Lessons from how iterative improvements in CBRS spectrum sharing have helped boost the number of CBRS devices in use may be instructive here.

In another talk at the spectrum-management conference, Andy Clegg, a spectrum engineering lead at Google speaking as a representative of the OnGo Alliance, touted what he called "CBRS 2.0," with more spectrum available and much less of it preempted.

For example, he explained, CBRS devices now only have to check in with a Spectrum Access System for spectrum availability every 24 hours instead of the initial five minutes, while refinements to signal-propagation algorithms should allow for smaller "dynamic protection areas."

"We've overdesigned the system to overprotect the incumbents," he said of the initial CBRS spec. 

"It's imperative that we continue to iterate," agreed fellow panelist Patrick Welsh, vice president of federal regulatory and legal affairs at Verizon. "We've unlocked a lot of value from this spectrum, but there's a lot we still have to unlock."

CBRS successes

A day after ForumGlobal's event, panels at the Schools, Health & Libraries Broadband (SHLB) Coalition's AnchorNets conference in Arlington, Virginia, yielded further testimony for how CBRS has allowed connectivity to bloom even under its current constraints. 

Arnold Liyai, program manager for US Ignite, recounted how a volunteer-based effort to set up CBRS basestations with microwave backhaul quickly restored access to the town of Blue River, Oregon, after a forest fire. 

"That network is still up, still running," he said. "And now they think about how to expand this network beyond the school district."

Garren Shannon, director of information technology services at Pullman Public Schools in rural Whitman County, Washington, also endorsed CBRS after his experience using it to connect widely-spaced homes.

"They have no service that they can reach out to, nothing affordable," he said, calling even the local experience with SpaceX's Starlink "fairly expensive and very poor service."

Instead, he set up antenna towers on school property to relay microwave upstream links to CBRS receivers and Chromebooks in the homes of students. Noting the sparse population density, he said capacity was less of a priority than cost: "I know there is no funding for maintenance, so I look for solutions that I can maintain myself."

In a later AnchorNets panel, Harold Feld, senior vice president at Public Knowledge, commented that CBRS had done well despite deployment limits coming out of what he called a "very conservative" mindset at the FCC: "For a three-year-old technology, I would say it's doing pretty good."

Congress can still jam the airwaves

Back at ForumGlobal's event, speakers voiced confidence in the ability of government agencies to get things sorted out, citing such evidence as renewed cooperation between the FCC and NTIA after the C-band interference-risk fiasco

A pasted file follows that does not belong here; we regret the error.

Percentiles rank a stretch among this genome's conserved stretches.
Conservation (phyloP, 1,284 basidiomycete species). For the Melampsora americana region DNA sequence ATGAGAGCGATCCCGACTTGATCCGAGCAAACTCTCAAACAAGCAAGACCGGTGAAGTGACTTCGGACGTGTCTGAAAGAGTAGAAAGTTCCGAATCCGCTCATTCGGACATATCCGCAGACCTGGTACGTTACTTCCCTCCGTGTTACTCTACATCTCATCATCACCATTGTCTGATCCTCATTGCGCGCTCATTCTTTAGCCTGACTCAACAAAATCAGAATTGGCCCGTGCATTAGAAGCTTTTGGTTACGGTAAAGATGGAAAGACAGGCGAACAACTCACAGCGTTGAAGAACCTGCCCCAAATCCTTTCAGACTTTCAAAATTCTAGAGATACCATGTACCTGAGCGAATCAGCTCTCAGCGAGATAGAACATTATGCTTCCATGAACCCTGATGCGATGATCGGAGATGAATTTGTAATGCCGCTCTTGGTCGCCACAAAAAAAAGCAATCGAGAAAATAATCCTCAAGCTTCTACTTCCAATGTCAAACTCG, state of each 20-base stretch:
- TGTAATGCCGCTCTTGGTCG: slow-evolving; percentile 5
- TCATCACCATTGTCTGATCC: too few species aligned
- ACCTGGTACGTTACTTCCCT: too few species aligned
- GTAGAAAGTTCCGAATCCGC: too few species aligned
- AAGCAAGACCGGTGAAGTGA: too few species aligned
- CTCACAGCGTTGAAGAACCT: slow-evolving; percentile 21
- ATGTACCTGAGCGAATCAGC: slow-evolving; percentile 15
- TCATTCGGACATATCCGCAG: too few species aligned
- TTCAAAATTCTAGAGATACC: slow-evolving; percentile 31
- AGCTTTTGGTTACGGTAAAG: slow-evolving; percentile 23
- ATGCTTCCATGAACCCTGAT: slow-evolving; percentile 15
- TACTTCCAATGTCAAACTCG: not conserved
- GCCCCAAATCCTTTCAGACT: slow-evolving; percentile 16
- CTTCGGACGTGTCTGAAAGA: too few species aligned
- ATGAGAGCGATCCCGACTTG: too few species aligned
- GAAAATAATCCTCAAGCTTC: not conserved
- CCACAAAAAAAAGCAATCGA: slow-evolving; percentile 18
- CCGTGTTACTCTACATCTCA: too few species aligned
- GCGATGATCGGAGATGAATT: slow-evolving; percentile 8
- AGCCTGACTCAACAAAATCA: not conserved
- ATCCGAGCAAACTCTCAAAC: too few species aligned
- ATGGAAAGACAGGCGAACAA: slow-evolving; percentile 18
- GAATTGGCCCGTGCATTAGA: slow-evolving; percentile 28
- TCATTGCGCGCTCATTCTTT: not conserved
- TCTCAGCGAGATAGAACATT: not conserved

"We're already seeing the fruits of these federal agencies' efforts to work well together," said Austin Bonner, deputy US chief technology officer for policy at the White House Office of Science and Technology Policy. "When we work together in this way, I suspect this kind of coexistence will become the norm."

But she also noted the offline elephant in the room: the unprecedented lapse in the FCC's spectrum-auction authority, without which all conversations about possible new band deployment will remain hypothetical. Said Bonner: "It's important that we get that auction mechanism back on track."

A week later at CCA's gathering – an event catering to small, regional carriers that may not get their calls returned quickly on Capitol Hill – speaker after speaker made similar pleas to get the FCC back in the spectrum-auction business, often followed by calls to keep the Affordable Connectivity Program funded and to cover carrier expenses to complete the "rip and replace" work of removing network gear from Huawei and other now-untrusted vendors.

But those requests sounded a little more futile after yet another week of the House itself being effectively offline after the Republican majority in the House failed multiple times to select a new Speaker of the House to replace the recently-toppled Rep. Kevin McCarthy (R.-Calif.).

Maribeth Collins, CCA's vice president of legislative affairs, joked after ruefully recapping the latest Congressional dysfunctionality: "Basically, my mother was right; I should have been an interior designer."

About the Author(s)

Rob Pegoraro

Contributor, Light Reading

Rob Pegoraro covers telecom, computers, gadgets, apps, and other things that beep or blink from the D.C. area since the mid-1990s. In addition to right here, you can find his work at such places as USA Today, Fast Company and Wirecutter, you can e-mail him at [email protected], find him on Twitter as @robpegoraro, and read more at robpegoraro.com.